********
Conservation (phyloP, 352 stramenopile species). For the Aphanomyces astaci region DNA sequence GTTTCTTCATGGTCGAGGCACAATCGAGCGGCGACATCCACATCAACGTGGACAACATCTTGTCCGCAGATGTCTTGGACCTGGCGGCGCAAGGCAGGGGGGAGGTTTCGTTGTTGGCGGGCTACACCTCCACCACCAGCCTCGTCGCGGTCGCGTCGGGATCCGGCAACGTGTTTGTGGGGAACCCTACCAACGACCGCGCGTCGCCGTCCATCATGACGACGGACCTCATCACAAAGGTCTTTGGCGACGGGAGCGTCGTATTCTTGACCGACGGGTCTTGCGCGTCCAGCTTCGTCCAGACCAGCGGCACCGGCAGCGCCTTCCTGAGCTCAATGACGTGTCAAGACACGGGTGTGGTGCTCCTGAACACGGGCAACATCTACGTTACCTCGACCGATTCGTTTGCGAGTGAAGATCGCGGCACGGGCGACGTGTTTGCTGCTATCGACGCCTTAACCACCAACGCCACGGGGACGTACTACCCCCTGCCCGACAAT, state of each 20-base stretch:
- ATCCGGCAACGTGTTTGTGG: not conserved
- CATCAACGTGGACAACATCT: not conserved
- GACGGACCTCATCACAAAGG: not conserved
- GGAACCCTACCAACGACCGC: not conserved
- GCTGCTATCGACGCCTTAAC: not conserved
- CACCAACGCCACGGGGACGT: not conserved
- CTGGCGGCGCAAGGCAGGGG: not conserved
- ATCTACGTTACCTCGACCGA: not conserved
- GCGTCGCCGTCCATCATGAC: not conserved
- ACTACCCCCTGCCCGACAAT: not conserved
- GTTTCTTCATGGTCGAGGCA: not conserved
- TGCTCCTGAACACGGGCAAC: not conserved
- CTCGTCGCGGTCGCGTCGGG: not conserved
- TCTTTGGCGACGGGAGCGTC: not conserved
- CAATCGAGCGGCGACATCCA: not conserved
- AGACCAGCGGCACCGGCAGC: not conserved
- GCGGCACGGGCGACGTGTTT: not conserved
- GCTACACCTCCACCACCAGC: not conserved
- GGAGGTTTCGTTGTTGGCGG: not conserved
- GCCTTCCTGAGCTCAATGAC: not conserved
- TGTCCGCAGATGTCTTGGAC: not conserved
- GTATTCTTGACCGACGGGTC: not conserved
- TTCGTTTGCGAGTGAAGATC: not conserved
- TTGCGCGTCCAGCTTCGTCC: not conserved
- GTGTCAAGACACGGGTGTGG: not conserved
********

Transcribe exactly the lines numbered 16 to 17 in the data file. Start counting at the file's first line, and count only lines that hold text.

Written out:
- CAATCGAGCGGCGACATCCA: not conserved
- AGACCAGCGGCACCGGCAGC: not conserved